Find out more about 3D printing technology.

3D printing is a very advantageous manufacturing technique for aerospace, especially now costs related to set-up and running have significantly reduced. 3D printing can produce one-off items on-site. This means that large production runs are no longer required, so components can be created as and when they are needed, reducing waste and wait times. As they can be printed on-site, not only does this allow the necessary components to be instantly available, it further reduces the emissions related to the industry by removing the need to courier aircraft parts.

 

Titomic is an Australian company known for leveraging advanced materials and 3D printing technology. It has successfully demonstrated that aircraft components, including the airframe, blades, castings, discs, fastenings, and landing gear, can be manufactured using titanium together with 3D printing.
 

The aviation industry is the perfect landscape to grow and develop the process of 3D-printing parts. This is because incredibly high safety measures must be met by all parts used in planes, forcing 3D printing to create components to the highest levels of accuracy, reliability, and quality. Approved components manufactured from titanium alloys for the aviation industry are likely to be suitable for use in other sectors that also operate in highly demanding environments.

 

Learn more about the future of 3D printing in aerospace

 

The Partnership between Titomic and Ascent Aerospace
 

An agreement was recently signed between Titomic and Ascent Aerospace, a US aerospace and defense tooling and automation provider, to manufacture aerospace tooling using the Titomic Kinetic Fusion method.

 

Video Credit: Titomic/YouTube.com

The partnership will operate over two phases, the first being the validation phase, where Titomic will use the TKF9000 system to create an approved Invar36 tool for an Ascent customer. The process will undergo testing to determine its feasibility as a process on a larger scale.

 

The second phase of the project will see Titomic and Ascent devise a joint-sales strategy to supply aerospace tooling in shorter turnaround times.
 

If successful, the project will likely lead to the growth of 3D printing of titanium components within the aerospace industry, with companies benefitting from shorter lead times, high-quality components, and a reduction in carbon emissions.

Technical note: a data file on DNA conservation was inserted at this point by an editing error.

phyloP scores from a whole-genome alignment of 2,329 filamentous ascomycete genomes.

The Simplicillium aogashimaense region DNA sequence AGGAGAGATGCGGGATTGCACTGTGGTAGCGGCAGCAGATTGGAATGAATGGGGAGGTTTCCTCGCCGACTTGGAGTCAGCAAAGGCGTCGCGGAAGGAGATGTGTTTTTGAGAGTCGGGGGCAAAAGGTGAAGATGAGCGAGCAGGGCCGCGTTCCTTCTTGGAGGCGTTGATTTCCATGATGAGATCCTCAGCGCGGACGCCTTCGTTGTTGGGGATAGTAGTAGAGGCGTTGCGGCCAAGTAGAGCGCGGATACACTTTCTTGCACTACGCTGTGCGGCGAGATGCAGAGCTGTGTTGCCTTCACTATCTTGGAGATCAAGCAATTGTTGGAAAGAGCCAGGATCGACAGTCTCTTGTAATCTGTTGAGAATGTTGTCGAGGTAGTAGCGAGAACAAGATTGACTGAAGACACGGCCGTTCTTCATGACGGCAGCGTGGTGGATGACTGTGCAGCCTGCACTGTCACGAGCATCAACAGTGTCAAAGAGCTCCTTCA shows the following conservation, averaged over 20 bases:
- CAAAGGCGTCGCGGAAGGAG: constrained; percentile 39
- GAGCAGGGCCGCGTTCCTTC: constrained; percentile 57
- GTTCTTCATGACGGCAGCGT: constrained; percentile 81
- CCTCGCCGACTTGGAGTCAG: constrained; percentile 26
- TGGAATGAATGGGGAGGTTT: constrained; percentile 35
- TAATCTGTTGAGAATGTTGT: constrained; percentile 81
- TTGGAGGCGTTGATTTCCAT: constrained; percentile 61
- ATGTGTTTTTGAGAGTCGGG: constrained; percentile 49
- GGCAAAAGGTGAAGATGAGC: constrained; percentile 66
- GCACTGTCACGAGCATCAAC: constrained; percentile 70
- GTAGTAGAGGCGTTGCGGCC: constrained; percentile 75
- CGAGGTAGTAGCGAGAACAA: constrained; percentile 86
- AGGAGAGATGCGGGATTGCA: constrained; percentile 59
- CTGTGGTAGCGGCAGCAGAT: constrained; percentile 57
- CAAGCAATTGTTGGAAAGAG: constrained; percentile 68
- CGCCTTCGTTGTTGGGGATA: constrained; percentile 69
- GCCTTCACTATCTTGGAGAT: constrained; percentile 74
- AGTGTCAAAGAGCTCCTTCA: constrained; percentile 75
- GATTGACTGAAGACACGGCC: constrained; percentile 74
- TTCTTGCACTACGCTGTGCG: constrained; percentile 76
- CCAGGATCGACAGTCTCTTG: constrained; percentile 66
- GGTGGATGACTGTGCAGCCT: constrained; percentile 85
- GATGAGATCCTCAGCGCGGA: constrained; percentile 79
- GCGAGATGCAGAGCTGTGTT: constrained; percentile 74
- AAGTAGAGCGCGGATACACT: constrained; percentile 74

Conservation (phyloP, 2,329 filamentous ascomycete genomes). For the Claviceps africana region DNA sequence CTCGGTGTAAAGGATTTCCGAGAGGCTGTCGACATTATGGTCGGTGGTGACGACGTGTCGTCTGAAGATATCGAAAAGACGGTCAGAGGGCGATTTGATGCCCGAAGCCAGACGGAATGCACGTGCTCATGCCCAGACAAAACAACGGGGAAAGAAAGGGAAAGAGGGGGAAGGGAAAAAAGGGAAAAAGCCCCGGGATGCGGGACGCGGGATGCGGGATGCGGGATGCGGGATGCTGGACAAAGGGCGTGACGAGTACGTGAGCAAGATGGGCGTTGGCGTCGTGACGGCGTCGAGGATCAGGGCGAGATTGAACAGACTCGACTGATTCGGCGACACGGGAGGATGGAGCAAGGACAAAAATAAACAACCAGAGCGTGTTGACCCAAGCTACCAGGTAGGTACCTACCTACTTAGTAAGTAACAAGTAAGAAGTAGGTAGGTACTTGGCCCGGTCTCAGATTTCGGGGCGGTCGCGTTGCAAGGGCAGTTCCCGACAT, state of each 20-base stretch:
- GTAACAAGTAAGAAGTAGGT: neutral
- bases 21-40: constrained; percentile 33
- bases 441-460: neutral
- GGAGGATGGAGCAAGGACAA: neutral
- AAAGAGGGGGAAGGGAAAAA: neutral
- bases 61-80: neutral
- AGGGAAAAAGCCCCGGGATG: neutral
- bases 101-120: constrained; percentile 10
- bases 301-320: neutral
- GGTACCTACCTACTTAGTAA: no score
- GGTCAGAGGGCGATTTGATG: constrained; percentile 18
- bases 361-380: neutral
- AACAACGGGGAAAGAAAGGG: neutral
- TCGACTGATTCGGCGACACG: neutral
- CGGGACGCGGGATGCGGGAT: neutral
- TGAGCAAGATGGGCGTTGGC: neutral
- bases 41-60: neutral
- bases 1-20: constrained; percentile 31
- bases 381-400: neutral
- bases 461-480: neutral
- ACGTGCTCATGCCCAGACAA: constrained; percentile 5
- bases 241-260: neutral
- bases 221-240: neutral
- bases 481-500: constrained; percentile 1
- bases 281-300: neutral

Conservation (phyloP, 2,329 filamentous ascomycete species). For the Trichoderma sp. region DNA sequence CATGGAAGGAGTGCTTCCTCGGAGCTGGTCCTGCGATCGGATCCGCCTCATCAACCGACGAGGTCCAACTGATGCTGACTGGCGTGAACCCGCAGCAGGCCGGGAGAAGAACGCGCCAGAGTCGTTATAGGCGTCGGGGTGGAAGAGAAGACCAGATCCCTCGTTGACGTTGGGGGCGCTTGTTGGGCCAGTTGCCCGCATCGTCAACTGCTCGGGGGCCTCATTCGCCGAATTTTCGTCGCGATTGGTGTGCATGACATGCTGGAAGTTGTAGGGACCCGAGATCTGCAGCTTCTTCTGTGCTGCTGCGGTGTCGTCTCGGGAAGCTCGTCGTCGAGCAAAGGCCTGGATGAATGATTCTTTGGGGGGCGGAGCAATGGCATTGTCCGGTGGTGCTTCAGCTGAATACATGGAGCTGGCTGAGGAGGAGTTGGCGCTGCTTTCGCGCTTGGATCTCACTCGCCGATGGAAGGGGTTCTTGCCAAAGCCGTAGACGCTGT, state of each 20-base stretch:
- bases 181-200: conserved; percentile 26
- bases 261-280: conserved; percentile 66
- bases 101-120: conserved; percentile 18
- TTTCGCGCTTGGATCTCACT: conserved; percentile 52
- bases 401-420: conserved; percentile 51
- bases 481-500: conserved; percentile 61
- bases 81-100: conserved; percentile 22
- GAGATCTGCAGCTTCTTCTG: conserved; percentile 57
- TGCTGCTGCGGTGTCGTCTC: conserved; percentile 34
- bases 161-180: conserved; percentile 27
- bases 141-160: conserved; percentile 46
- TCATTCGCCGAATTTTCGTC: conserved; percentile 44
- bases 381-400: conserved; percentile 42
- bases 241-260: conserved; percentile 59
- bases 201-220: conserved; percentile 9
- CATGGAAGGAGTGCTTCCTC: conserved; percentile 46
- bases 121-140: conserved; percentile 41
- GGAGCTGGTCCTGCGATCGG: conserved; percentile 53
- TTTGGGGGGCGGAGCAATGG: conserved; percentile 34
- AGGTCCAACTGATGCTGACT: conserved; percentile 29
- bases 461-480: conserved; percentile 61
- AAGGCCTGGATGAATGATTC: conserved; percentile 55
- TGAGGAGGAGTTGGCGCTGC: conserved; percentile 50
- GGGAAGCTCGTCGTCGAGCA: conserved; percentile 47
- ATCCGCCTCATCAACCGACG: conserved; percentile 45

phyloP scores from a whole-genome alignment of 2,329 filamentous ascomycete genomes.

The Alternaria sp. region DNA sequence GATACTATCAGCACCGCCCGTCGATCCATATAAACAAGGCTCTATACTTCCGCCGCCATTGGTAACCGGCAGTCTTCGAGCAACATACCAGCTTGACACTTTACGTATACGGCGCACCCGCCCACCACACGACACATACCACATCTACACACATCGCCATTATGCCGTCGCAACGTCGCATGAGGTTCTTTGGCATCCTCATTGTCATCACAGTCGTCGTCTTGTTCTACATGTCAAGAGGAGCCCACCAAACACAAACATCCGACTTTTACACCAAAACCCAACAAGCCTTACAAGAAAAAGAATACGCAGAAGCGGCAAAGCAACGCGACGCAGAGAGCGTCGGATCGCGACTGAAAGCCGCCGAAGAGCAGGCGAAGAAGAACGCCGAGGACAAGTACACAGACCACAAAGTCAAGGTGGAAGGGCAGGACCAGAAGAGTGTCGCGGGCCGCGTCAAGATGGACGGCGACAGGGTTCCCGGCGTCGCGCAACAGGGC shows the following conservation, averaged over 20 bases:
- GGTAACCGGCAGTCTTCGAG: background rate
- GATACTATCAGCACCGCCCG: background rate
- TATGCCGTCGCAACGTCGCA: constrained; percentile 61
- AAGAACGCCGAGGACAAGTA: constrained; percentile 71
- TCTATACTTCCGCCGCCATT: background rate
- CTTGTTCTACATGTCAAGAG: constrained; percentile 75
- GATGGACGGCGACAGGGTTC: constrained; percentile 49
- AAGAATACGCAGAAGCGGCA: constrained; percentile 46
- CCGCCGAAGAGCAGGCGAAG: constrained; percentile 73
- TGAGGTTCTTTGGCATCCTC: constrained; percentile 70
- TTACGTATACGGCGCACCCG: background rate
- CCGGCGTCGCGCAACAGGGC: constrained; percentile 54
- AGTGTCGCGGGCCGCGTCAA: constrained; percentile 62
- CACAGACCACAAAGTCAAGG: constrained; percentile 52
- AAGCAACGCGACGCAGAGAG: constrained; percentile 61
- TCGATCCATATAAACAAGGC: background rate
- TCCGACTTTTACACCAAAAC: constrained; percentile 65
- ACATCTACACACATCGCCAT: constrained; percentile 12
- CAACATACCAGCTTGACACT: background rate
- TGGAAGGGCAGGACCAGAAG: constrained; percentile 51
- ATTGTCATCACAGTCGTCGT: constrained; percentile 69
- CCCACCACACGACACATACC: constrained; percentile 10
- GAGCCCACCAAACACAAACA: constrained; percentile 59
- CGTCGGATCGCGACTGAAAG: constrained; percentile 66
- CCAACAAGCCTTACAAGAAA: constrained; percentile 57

References and Further Reading

 

Aerospace, titanium and 3D printing in upward spiral. 3D Fab + Print. James Chater. https://3dfabprint.com/aerospace-titanium-and-3d-printing-in-upward-spiral/

 

Airlines bid to beat their weight problem. The Financial Times. Peggy Hollinger. https://www.ft.com/content/6ce66d16-bd6a-11e6-8b45-b8b81dd5d080

 

Ascent Aerospace to employ Titomic metal 3D printing for aerospace tooling. TCT Magazine. https://www.tctmagazine.com/3d-printing-news/titomic-metal-3d-printing-tooling-ascent-aerospace/

 

Aviation and aerospace industry. GE Additive. https://www.ge.com/additive/additive-manufacturing/industries/aviation-aerospace

 

Aviation and Space. Titomic. https://www.titomic.com/aviation-space.html

 

How your flight emits as much CO2 as many people do in a year. The Guardian. Niko Kommenda. https://www.theguardian.com/environment/ng-interactive/2019/jul/19/carbon-calculator-how-taking-one-flight-emits-as-much-as-many-people-do-in-a-year

 

SmarTech Publishing: Revenues from 3D-Printed Titanium to Reach Almost $520 Million by 2022. SmarTech. https://www.smartechanalysis.com/news/revenues-3dp-titanium-2022/

 

3D printing reaches new heights. Aerospace Manufacturing. https://www.aero-mag.com/3d-printing-reaches-new-heights/

Disclaimer: The views expressed here are those of the author expressed in their private capacity and do not necessarily represent the views of AZoM.com Limited T/A AZoNetwork the owner and operator of this website. This disclaimer forms part of the Terms and conditions of use of this website.

Sarah Moore

Written by

Sarah Moore

After studying Psychology and then Neuroscience, Sarah quickly found her enjoyment for researching and writing research papers; turning to a passion to connect ideas with people through writing.